There are just too many ways in which malware can persist on a Windows machine without touching the registry. For example:
Windows Startup Folder
Although it is the most simple and obvious to be found, still I am describing it here just to show that this technique doesn't require touching the registry. In Windows family of operating systems every user has a particular statup folder in which any executable or shortcut file placed will be automatically executed by the operating system upon user login.
For Windows XP and Windows Server 2003, the starup folder path is:
C:\Documents and Settings\"User Name"\Start Menu\Programs\Startup
For Windows 7 and Windows 8, the path is:
C:\Users\<User Profile folder name>\AppData\Roaming\Microsoft\Windows\Start Menu\Programs\Startup
If the malware is placed in the above locations, it will be executed every time the user is logged in and this technique doesn't require any modification to the Windows registry.
The malware can also infect pre-existing binaries and embed itself with the auto-executable executable files. For example, replacing uTorrent.exe with a trojanized uTorrent.exe in which the malware is embedded with the main executable results in execution of the legitimate program as well as execution of the malicious malware file and no mofification is required to be made to the registry (assuming that uTorrent.exe is in the auto-executable files list).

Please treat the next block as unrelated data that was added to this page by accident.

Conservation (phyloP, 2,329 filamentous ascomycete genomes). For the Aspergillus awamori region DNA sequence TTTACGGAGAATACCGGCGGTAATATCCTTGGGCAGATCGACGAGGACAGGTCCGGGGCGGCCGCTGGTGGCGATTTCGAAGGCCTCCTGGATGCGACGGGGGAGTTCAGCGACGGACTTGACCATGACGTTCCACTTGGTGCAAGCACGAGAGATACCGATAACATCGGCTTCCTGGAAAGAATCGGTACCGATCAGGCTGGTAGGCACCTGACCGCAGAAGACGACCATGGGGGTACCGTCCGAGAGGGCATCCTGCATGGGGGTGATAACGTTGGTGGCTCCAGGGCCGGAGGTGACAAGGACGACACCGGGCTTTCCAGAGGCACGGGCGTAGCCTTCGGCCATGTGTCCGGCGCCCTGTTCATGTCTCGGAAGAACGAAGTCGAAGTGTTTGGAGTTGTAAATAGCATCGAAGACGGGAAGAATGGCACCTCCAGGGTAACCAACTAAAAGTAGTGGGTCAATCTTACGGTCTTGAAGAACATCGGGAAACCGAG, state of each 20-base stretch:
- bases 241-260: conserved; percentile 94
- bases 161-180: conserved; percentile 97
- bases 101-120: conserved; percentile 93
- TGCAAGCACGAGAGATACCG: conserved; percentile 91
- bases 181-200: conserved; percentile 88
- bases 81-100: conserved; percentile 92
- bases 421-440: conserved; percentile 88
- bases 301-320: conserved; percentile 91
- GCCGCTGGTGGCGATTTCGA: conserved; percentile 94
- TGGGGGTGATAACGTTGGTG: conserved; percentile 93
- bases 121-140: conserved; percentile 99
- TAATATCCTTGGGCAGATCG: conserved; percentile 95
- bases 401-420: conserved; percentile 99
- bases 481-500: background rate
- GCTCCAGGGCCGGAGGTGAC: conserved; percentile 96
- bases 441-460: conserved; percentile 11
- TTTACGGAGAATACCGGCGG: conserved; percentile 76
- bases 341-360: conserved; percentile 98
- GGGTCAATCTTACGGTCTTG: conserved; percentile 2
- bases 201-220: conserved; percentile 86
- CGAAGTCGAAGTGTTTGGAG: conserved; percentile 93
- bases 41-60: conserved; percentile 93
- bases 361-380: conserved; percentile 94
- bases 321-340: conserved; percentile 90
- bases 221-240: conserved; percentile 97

Just placing the malware DLL file at a particular location can also result in the execution of the malicious DLL file. This attack is commonly known as the DLL Hijacking in which the malicious DLL file is placed in a location that is searched first by the OS before it gets to the legitimate DLL path. Again, no changes is required to the registry for executing the malicious DLL through DLL hijacking.
We haven't even touched the BIOS persistent malware even though those techniques have also been publicly demonstrated. In short, there are too many techniques and methods through which malware can be executed automatically at boot time. Once the attacker gets hold of the machine, it is usually futile to detect it at that point. The detection should then move to the network and outgoing traffic from the machine should be analyzed. Note however, that you cannot run netstat, wireshark or any other tool on the compromised machine as rootkits can hide itself from any tool running on the compromised machine. Therefore, keeping in view the concept of defense in depth, you should analyze and protect your assets from the identified threats at multiple locations and hope that not every location can be compromised at once by the attacker.